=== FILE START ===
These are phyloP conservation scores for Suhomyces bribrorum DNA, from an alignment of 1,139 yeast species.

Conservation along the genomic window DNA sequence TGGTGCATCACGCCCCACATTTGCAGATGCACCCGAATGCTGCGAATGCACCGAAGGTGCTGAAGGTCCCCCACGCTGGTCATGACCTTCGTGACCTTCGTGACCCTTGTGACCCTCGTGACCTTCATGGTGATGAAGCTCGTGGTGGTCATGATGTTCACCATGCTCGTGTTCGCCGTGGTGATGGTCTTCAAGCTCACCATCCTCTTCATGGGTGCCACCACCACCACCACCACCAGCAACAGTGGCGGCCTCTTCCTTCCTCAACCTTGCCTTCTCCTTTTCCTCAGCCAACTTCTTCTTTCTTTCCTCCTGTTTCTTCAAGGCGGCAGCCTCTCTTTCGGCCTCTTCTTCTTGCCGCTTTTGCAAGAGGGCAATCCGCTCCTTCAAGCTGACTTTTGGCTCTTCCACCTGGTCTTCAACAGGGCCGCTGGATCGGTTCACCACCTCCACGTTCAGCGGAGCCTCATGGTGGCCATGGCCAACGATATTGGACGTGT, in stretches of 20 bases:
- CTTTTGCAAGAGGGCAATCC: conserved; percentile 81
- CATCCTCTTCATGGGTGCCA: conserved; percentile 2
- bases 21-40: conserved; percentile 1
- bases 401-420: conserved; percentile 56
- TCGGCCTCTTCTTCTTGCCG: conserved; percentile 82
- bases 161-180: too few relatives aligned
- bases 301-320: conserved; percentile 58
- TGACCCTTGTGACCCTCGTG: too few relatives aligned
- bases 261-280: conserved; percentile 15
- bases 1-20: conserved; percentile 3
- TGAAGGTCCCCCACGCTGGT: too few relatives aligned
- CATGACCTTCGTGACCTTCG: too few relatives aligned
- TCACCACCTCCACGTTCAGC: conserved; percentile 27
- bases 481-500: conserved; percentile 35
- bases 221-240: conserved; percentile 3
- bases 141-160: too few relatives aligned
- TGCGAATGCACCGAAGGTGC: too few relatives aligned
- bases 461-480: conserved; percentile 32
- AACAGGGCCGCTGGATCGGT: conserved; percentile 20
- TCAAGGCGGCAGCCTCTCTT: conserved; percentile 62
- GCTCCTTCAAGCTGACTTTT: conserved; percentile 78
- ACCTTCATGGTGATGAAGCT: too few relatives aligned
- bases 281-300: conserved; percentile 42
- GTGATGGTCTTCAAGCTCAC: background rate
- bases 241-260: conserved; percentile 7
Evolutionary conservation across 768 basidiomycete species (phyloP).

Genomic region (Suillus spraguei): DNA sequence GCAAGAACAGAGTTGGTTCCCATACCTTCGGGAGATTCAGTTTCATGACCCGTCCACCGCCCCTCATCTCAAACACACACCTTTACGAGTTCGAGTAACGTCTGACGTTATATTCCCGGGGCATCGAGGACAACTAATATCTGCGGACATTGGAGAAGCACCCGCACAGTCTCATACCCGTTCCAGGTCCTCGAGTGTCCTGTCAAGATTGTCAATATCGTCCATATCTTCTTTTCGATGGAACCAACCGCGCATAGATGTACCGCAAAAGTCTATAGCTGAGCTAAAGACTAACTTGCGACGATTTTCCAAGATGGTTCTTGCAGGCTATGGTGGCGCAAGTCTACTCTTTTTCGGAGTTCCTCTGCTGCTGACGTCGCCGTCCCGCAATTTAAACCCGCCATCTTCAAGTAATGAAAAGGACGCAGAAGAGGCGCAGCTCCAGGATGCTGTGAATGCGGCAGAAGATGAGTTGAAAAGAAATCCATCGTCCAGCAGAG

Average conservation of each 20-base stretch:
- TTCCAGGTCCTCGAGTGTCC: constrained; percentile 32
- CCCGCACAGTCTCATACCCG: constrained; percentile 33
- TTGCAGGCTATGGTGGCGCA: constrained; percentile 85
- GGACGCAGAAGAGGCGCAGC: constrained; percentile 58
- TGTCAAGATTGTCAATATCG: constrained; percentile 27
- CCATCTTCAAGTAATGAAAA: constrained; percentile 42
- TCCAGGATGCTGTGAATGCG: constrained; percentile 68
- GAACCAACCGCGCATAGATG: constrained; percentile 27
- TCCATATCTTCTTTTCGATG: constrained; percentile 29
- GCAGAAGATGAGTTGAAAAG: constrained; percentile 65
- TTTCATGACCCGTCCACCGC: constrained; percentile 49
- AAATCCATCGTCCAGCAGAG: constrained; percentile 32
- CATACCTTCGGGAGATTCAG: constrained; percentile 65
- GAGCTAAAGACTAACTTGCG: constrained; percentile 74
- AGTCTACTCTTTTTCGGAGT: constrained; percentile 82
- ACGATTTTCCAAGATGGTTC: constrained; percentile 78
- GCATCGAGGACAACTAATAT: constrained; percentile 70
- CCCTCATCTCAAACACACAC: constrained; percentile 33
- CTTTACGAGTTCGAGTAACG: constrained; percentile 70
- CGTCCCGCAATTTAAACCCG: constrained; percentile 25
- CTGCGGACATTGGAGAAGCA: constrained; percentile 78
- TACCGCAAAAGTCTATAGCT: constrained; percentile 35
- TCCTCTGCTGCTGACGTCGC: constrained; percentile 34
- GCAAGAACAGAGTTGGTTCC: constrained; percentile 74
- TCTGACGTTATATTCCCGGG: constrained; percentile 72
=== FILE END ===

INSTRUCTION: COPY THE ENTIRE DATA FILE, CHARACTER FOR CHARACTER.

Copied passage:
These are phyloP conservation scores for Suhomyces bribrorum DNA, from an alignment of 1,139 yeast species.

Conservation along the genomic window DNA sequence TGGTGCATCACGCCCCACATTTGCAGATGCACCCGAATGCTGCGAATGCACCGAAGGTGCTGAAGGTCCCCCACGCTGGTCATGACCTTCGTGACCTTCGTGACCCTTGTGACCCTCGTGACCTTCATGGTGATGAAGCTCGTGGTGGTCATGATGTTCACCATGCTCGTGTTCGCCGTGGTGATGGTCTTCAAGCTCACCATCCTCTTCATGGGTGCCACCACCACCACCACCACCAGCAACAGTGGCGGCCTCTTCCTTCCTCAACCTTGCCTTCTCCTTTTCCTCAGCCAACTTCTTCTTTCTTTCCTCCTGTTTCTTCAAGGCGGCAGCCTCTCTTTCGGCCTCTTCTTCTTGCCGCTTTTGCAAGAGGGCAATCCGCTCCTTCAAGCTGACTTTTGGCTCTTCCACCTGGTCTTCAACAGGGCCGCTGGATCGGTTCACCACCTCCACGTTCAGCGGAGCCTCATGGTGGCCATGGCCAACGATATTGGACGTGT, in stretches of 20 bases:
- CTTTTGCAAGAGGGCAATCC: conserved; percentile 81
- CATCCTCTTCATGGGTGCCA: conserved; percentile 2
- bases 21-40: conserved; percentile 1
- bases 401-420: conserved; percentile 56
- TCGGCCTCTTCTTCTTGCCG: conserved; percentile 82
- bases 161-180: too few relatives aligned
- bases 301-320: conserved; percentile 58
- TGACCCTTGTGACCCTCGTG: too few relatives aligned
- bases 261-280: conserved; percentile 15
- bases 1-20: conserved; percentile 3
- TGAAGGTCCCCCACGCTGGT: too few relatives aligned
- CATGACCTTCGTGACCTTCG: too few relatives aligned
- TCACCACCTCCACGTTCAGC: conserved; percentile 27
- bases 481-500: conserved; percentile 35
- bases 221-240: conserved; percentile 3
- bases 141-160: too few relatives aligned
- TGCGAATGCACCGAAGGTGC: too few relatives aligned
- bases 461-480: conserved; percentile 32
- AACAGGGCCGCTGGATCGGT: conserved; percentile 20
- TCAAGGCGGCAGCCTCTCTT: conserved; percentile 62
- GCTCCTTCAAGCTGACTTTT: conserved; percentile 78
- ACCTTCATGGTGATGAAGCT: too few relatives aligned
- bases 281-300: conserved; percentile 42
- GTGATGGTCTTCAAGCTCAC: background rate
- bases 241-260: conserved; percentile 7
Evolutionary conservation across 768 basidiomycete species (phyloP).

Genomic region (Suillus spraguei): DNA sequence GCAAGAACAGAGTTGGTTCCCATACCTTCGGGAGATTCAGTTTCATGACCCGTCCACCGCCCCTCATCTCAAACACACACCTTTACGAGTTCGAGTAACGTCTGACGTTATATTCCCGGGGCATCGAGGACAACTAATATCTGCGGACATTGGAGAAGCACCCGCACAGTCTCATACCCGTTCCAGGTCCTCGAGTGTCCTGTCAAGATTGTCAATATCGTCCATATCTTCTTTTCGATGGAACCAACCGCGCATAGATGTACCGCAAAAGTCTATAGCTGAGCTAAAGACTAACTTGCGACGATTTTCCAAGATGGTTCTTGCAGGCTATGGTGGCGCAAGTCTACTCTTTTTCGGAGTTCCTCTGCTGCTGACGTCGCCGTCCCGCAATTTAAACCCGCCATCTTCAAGTAATGAAAAGGACGCAGAAGAGGCGCAGCTCCAGGATGCTGTGAATGCGGCAGAAGATGAGTTGAAAAGAAATCCATCGTCCAGCAGAG

Average conservation of each 20-base stretch:
- TTCCAGGTCCTCGAGTGTCC: constrained; percentile 32
- CCCGCACAGTCTCATACCCG: constrained; percentile 33
- TTGCAGGCTATGGTGGCGCA: constrained; percentile 85
- GGACGCAGAAGAGGCGCAGC: constrained; percentile 58
- TGTCAAGATTGTCAATATCG: constrained; percentile 27
- CCATCTTCAAGTAATGAAAA: constrained; percentile 42
- TCCAGGATGCTGTGAATGCG: constrained; percentile 68
- GAACCAACCGCGCATAGATG: constrained; percentile 27
- TCCATATCTTCTTTTCGATG: constrained; percentile 29
- GCAGAAGATGAGTTGAAAAG: constrained; percentile 65
- TTTCATGACCCGTCCACCGC: constrained; percentile 49
- AAATCCATCGTCCAGCAGAG: constrained; percentile 32
- CATACCTTCGGGAGATTCAG: constrained; percentile 65
- GAGCTAAAGACTAACTTGCG: constrained; percentile 74
- AGTCTACTCTTTTTCGGAGT: constrained; percentile 82
- ACGATTTTCCAAGATGGTTC: constrained; percentile 78
- GCATCGAGGACAACTAATAT: constrained; percentile 70
- CCCTCATCTCAAACACACAC: constrained; percentile 33
- CTTTACGAGTTCGAGTAACG: constrained; percentile 70
- CGTCCCGCAATTTAAACCCG: constrained; percentile 25
- CTGCGGACATTGGAGAAGCA: constrained; percentile 78
- TACCGCAAAAGTCTATAGCT: constrained; percentile 35
- TCCTCTGCTGCTGACGTCGC: constrained; percentile 34
- GCAAGAACAGAGTTGGTTCC: constrained; percentile 74
- TCTGACGTTATATTCCCGGG: constrained; percentile 72